4. It follows that the award decree bound the widow only and not the reversioners and that as the claim here is not under the widow but by right of purcha.se from the last reversioner, there can be no question of res judicata under the provisions of Section II of the Civil Procedure Code.
5. The decision of the First Class Subordinate Judge ought, in my opinion, for these reasons to be confirmed and the appeal. to be dismissed with costs.
1. I agree. But a as the case is one of importance, 1 will state my conclusions in my own Words. The case is of importance because we have to determine whether the principle applied in Shivagunga's case (1863) 6 M.I.A. 539 applies to the facts of this case. The principle is the prevention of a multiplicity of suits on the same cause of action. It applies at least in this particular : there is no doubt that in the litigation which took place between the widow of the last male holder and the present defendant, who was also the defendant in the earlier suit, the widow did represent the estate and not merely herself or her own interest. For she sought to recover the property as the estate of her deceased husband, that is to say, she was lighting or professing to light the battle not only of herself but of her daughter and her daughter's son, who, next to the widow herself, were those most nearly interested. Therefore it is that we have to see whether the principle applied in Shivagunga's case applies in other particulars also,
2. The reason for applying the principle is stated in these words which appear at pages 608 and 604 of 9 Moore's Indian Appeals : 'It seems, however, to be necessary, in order to determine the mode in which the appeal ought to be disposed of, to consider the question whether the decree of 1847, if it had become filial in Angu Mootoo Natchiar's life-time, would have bound those claiming the Zemindary in succession to her. And their Lordships are of opinion that, unless it could be shown that there had not been a fair trial of the right in that suitor, in other words, unless that decree could have been successfully impeached on some special ground, it would have been an effectual bar to any new suit in the Zillah Court by any person claiming in succession to Anga Mootoo Natchiar.' Now it appears from what is stated at page 595 in the same report that the decree of 1847 was arrived at in a suit in which a large body of evidence had in fact been given by each side and it was therefore quite clear that, unless something to the contrary was made out, it was a really contested suit : a suit which had really been fought out. Those being the facts their Lordships said 'in their opinion the decree must be binding not only on the widow but on the reversioners.' Now here we have a case in which it is not shown that the suit between the widow and the present defendant was a really contested suit. I will mention six circumstances which clearly appear from the judgments and which as facts are not now contested by either side. The first circumstance is that the plaintiff in the suit was a Hindu widow. The second is that the defendant was next to the widow's own grandson the nearest reversioner, was a member of her husband's family and amongst the agnates of that family was actually the nearest of all to her deceased husband. The third is that the defendant based his claim to the property on a will of which he never obtained probate and which has never so far as appears been produced in a Court of Justice. The fourth circumstance is that an arbitrator was appointed by the parties and an award was made. The fifth is that there was an unopposed decree made by the Court according to the award; and the sixth and last circumstance I mention is that by this decree the widow had her residence and maintenance assured. Where you have circumstances such as these, it seems to me that you have at once the clearest indication of a probability that the decree was not a contested matter but was arrived at by either collusion or consent. When the interests of an agnate come into conflict with those of a Hindu widow we know very well from experience that the interests of the widow are likely to find very slender protection.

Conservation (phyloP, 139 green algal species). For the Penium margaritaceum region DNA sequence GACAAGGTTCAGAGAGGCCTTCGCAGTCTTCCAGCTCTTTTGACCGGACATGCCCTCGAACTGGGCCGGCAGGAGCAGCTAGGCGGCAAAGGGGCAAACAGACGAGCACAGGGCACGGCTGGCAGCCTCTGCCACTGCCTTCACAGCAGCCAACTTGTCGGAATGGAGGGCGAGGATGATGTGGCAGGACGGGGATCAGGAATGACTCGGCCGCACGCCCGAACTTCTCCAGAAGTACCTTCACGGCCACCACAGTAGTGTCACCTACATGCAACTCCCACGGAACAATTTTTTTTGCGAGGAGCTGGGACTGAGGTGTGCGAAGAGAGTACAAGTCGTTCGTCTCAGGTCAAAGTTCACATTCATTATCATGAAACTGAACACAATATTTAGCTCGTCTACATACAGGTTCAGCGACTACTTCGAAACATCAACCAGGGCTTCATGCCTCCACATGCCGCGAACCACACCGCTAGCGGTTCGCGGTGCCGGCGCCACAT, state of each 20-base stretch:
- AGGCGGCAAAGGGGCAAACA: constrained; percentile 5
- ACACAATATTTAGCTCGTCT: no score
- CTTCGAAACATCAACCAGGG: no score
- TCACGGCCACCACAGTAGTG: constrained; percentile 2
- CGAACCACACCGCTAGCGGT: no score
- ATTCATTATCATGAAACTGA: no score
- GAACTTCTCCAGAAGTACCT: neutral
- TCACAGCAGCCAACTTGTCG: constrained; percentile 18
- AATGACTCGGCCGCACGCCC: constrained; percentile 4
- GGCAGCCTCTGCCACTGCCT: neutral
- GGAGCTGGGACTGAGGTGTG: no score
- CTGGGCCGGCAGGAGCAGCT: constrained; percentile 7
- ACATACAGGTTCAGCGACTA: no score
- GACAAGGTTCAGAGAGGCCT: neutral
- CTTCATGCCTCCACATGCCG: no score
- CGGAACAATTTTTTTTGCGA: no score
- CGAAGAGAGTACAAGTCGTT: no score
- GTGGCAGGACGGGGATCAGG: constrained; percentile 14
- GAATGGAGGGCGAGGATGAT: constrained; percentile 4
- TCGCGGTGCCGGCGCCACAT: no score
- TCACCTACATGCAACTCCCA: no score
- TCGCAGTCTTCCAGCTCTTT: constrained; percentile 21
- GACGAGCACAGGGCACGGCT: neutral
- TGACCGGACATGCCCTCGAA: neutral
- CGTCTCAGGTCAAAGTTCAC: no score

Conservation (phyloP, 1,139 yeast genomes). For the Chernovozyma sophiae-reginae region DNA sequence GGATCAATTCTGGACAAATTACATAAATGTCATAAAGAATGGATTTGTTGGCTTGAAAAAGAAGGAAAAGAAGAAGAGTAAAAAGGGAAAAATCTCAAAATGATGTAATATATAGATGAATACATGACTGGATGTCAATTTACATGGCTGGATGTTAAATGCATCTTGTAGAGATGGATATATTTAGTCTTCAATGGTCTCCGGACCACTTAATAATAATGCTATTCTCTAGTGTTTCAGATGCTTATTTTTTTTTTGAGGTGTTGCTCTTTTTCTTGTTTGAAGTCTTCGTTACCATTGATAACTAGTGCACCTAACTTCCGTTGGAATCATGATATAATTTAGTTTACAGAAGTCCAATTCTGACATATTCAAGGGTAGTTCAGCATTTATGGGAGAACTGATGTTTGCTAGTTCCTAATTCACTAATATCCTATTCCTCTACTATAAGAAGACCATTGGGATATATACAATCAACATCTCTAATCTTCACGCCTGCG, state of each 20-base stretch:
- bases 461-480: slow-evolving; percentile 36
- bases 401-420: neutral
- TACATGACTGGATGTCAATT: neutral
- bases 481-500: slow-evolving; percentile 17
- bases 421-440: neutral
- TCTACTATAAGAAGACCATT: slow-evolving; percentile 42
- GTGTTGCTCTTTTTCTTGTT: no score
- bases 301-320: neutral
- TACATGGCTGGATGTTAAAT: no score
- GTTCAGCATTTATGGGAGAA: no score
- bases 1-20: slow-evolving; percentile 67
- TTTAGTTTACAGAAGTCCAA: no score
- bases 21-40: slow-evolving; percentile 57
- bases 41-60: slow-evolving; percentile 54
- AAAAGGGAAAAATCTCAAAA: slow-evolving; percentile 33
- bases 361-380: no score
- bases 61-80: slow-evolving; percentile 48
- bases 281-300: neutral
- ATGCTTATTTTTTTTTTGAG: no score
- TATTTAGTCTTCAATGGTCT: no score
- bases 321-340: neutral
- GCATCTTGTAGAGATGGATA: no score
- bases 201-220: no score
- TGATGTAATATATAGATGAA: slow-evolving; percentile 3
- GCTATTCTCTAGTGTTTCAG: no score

3. Those being the facts then it seems to me that although the Judge in appeal did not base his decision on them, his decision was perfectly correct.
4. In conclusion, I should merely like to add that I entirely agree with what my learned brother has said that in each case where the principle applied in Shivagunga's case comes to be considered we must deal with the circumstances of the particular case; and also that when a person produces a judgment and claims, on the principle applied in Shivagunga's case, that the judgment amounts to a bar against the reversioners, he has not done enough. It still remains for him to establish, where one of the parties was a Hindu widow, that the judgment has been fairly obtained either after a contest or, if by consent, in such circumstances that the consent decree ought to be regarded as a decree fairly and properly obtained.
5. I agree that this appeal should be dismissed with costs.